Where to stay for New Orleans Mardi Gras?
When it comes to where to stay for New Orleans Mardi Gras, location is important! And you must book your hotel as early as possible because they book out quickly! Also expect that you will be paying inflated rates. You want to be staying close to the parades so have a look at the different parade routes of each Krewe here, or alternatively download the parade tracker app.
The majority of people are interesting in seeing either the Uptown or French Quarter parades. A good rule of thumb is to stay closer to St Charles or Canal, as it will be easier for you to get around. Other good streets are Royal Street, Decatur and Magazine. But you want to be able to easily walk to and from the celebrations because traffic is a nightmare and you can use your own bathroom.
For hotels located close to the Uptown parades with a ‘New Orleans feel’ stay at The Prytania Park, Prytania Oaks and the Queen Anne Hotels, which are all located in the historic Lower Garden District, close to parades.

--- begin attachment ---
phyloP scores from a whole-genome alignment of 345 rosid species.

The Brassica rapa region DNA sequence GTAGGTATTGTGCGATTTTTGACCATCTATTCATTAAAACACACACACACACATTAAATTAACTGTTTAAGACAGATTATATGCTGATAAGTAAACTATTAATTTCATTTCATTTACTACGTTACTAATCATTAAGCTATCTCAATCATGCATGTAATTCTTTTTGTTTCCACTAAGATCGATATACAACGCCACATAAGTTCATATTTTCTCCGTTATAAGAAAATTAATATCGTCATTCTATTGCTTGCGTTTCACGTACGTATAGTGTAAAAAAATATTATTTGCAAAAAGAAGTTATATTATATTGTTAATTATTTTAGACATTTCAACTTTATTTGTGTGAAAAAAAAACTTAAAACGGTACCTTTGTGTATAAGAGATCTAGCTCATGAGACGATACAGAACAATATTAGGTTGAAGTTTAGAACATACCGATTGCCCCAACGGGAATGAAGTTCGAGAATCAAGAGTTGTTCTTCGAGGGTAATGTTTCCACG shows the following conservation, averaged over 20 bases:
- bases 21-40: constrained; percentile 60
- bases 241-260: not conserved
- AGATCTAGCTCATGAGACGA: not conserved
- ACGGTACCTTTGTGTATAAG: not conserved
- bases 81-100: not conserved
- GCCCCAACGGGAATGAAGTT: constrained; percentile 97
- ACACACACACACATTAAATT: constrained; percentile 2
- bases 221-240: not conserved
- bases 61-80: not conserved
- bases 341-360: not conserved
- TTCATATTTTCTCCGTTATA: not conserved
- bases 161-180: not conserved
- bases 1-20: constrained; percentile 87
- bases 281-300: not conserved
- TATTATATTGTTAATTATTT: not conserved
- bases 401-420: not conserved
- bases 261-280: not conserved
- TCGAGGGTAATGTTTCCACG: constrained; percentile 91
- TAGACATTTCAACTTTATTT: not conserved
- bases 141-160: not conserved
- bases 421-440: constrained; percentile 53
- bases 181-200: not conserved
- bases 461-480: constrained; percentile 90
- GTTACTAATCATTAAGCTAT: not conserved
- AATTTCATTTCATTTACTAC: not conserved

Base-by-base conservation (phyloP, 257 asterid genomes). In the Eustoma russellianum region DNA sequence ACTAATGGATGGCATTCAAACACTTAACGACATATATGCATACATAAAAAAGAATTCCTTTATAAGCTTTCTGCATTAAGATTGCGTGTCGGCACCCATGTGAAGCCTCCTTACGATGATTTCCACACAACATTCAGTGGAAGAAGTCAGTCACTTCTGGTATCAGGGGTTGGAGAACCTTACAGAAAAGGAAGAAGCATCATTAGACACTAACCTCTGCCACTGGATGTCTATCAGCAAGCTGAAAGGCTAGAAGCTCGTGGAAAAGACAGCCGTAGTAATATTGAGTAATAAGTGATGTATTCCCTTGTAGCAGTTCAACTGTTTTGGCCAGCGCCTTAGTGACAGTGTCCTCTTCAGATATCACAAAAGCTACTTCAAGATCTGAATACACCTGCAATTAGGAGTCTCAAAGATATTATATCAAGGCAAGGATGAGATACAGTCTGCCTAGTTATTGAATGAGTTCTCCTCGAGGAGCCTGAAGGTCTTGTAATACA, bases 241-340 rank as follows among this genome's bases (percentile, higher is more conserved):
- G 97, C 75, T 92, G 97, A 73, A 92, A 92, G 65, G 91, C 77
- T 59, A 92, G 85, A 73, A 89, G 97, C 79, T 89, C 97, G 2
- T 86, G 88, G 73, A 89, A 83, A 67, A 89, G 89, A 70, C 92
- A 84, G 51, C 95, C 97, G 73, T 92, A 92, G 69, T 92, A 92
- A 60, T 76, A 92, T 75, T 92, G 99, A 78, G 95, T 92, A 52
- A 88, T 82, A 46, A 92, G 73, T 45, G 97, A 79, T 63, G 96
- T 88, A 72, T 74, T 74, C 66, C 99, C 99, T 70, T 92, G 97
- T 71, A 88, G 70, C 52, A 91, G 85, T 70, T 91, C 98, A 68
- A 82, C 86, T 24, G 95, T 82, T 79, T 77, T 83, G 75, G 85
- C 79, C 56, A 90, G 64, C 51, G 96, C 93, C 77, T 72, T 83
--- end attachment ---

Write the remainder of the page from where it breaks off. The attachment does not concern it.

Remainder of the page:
Other hotels on or near the parade route include Sheraton New Orleans, St. Christopher Hotel, Holiday Inn Superdome, Hotel Indigo, Pontchartrain Hotel, Pelham Hotel, The Royal Frenchmen Hotel and Bar, Ace Hotel New Orleans, Henry Howard Hotel, The Quisby or 1896 O’Malley.
There are also lots of great options for those who want to stay in the French Quarter including The Maison Dupuy Hotel, Hotel St. Helene, Royal Frenchmen, Hotel Provincial, Le Richelieu Hotel, or Royal Sonesta New Orleans. For a really cool experience book a room with a Bourbon Street facing balcony so that you can throw beads to those down below.